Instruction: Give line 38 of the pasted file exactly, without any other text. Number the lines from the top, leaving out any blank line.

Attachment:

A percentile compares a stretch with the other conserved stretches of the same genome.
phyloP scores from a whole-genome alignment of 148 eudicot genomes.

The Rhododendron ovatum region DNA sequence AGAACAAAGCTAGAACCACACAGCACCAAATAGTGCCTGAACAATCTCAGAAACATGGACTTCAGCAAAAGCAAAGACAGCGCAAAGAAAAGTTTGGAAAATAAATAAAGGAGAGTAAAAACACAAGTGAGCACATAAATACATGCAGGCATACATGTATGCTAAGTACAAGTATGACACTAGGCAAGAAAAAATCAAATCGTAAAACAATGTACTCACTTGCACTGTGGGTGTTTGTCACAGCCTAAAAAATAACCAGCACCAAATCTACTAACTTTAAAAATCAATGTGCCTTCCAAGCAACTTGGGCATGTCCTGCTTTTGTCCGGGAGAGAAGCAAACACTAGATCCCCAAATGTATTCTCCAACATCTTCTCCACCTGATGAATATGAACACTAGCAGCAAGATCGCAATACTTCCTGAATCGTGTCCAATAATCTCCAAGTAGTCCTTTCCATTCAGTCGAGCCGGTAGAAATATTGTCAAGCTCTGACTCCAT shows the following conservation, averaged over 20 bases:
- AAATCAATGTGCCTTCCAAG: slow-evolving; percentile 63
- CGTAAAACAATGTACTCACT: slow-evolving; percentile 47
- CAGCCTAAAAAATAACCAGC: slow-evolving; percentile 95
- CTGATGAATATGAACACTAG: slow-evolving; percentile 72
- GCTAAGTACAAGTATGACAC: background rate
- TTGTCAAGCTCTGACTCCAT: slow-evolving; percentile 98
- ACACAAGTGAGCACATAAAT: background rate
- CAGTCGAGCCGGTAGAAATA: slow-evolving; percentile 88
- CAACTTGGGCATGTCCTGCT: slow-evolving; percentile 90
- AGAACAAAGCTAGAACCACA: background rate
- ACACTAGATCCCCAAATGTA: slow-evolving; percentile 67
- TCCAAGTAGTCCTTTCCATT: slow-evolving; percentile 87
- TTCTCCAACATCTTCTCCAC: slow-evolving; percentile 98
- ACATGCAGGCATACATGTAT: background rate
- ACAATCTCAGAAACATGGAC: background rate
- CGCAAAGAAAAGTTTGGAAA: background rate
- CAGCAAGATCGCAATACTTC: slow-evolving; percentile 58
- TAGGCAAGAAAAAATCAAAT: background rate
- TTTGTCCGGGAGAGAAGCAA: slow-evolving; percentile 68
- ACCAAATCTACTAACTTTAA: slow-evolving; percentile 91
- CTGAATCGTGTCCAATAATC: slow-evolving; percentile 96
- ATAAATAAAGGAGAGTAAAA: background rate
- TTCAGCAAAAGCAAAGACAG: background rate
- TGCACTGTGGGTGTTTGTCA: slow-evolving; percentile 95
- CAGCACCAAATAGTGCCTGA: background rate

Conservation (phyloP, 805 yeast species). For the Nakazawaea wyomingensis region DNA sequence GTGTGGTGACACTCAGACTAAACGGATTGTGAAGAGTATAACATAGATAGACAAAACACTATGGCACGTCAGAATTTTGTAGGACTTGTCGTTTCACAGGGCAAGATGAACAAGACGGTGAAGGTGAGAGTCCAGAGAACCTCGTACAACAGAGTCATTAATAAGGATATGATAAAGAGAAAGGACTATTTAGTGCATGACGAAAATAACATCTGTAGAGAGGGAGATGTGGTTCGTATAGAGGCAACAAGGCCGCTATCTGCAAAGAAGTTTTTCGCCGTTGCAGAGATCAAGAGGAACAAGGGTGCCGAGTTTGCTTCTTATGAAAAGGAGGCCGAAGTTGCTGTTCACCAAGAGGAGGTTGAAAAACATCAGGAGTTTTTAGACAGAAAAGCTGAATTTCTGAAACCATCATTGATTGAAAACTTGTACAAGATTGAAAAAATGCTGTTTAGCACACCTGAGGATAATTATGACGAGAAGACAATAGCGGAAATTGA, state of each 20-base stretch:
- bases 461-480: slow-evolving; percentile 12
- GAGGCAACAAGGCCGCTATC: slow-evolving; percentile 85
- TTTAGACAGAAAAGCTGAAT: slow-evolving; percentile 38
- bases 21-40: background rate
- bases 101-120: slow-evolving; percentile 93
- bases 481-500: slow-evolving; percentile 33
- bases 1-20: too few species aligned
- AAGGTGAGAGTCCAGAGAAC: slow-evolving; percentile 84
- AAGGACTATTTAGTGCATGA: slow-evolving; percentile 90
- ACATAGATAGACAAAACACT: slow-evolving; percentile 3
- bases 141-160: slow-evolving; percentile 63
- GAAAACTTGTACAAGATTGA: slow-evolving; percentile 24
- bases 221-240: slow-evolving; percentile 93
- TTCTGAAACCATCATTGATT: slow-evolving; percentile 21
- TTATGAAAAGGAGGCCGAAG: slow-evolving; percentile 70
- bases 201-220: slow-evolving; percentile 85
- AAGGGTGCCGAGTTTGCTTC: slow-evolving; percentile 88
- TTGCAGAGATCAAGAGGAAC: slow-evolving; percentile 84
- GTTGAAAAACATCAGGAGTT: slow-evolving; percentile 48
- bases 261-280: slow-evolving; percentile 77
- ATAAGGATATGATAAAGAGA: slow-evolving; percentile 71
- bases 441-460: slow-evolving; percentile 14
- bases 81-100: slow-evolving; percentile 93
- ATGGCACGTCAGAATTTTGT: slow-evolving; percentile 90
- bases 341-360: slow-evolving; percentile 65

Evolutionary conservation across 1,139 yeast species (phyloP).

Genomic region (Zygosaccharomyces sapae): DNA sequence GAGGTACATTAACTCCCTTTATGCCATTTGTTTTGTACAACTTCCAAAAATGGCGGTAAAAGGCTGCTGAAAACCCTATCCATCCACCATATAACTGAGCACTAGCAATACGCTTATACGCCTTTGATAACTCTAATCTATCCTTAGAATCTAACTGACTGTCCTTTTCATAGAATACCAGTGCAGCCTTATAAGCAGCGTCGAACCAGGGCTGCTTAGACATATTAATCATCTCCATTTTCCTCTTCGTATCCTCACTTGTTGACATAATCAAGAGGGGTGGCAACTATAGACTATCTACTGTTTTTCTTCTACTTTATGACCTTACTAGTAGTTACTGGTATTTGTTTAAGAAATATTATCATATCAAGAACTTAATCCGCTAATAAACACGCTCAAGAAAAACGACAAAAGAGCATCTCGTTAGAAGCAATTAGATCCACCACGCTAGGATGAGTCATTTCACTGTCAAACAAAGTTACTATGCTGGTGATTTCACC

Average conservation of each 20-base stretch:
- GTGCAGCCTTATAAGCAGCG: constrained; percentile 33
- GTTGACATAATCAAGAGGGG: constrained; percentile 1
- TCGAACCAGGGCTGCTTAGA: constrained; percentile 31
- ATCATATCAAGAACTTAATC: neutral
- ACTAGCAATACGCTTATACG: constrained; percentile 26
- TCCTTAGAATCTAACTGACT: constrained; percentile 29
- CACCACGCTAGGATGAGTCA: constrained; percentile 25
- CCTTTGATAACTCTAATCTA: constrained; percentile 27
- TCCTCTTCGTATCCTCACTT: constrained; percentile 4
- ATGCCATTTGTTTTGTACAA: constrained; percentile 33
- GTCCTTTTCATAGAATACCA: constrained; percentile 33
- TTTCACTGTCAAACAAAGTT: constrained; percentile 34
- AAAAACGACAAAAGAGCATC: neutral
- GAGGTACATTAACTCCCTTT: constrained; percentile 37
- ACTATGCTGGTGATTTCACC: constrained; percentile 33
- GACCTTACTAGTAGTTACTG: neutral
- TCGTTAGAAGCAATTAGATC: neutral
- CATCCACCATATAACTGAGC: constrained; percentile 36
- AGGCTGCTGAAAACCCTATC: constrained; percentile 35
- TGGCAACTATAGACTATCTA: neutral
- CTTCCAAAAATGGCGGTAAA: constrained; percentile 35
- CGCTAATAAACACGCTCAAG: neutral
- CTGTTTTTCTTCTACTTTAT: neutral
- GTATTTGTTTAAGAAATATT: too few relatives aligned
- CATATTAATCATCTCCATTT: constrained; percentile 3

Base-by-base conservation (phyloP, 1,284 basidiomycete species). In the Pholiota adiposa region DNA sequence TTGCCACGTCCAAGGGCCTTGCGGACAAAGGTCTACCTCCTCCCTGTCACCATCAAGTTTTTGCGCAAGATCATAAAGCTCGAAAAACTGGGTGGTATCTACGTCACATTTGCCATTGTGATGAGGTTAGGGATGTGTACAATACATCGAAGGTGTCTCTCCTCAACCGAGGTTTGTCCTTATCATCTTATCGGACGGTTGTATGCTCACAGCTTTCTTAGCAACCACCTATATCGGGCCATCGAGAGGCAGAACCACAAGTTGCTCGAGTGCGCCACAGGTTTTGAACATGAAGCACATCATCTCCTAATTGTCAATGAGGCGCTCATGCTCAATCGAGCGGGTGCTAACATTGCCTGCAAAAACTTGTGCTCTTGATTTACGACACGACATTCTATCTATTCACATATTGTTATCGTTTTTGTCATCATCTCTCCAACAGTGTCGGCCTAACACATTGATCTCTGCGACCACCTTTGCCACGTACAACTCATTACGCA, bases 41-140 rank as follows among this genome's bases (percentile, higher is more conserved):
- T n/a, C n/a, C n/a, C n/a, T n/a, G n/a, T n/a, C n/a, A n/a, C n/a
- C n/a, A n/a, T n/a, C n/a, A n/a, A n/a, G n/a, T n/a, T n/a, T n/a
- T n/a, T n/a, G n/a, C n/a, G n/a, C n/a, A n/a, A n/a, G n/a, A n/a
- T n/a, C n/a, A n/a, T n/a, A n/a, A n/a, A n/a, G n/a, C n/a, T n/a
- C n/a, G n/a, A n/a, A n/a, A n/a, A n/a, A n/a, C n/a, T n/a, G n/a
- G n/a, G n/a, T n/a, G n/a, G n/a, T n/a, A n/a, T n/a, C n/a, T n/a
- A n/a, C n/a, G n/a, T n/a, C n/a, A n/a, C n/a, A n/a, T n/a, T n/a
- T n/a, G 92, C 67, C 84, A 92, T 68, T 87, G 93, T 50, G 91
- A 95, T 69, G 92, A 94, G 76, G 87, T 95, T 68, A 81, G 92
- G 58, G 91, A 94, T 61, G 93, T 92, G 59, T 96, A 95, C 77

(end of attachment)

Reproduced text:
- AAGGACTATTTAGTGCATGA: slow-evolving; percentile 90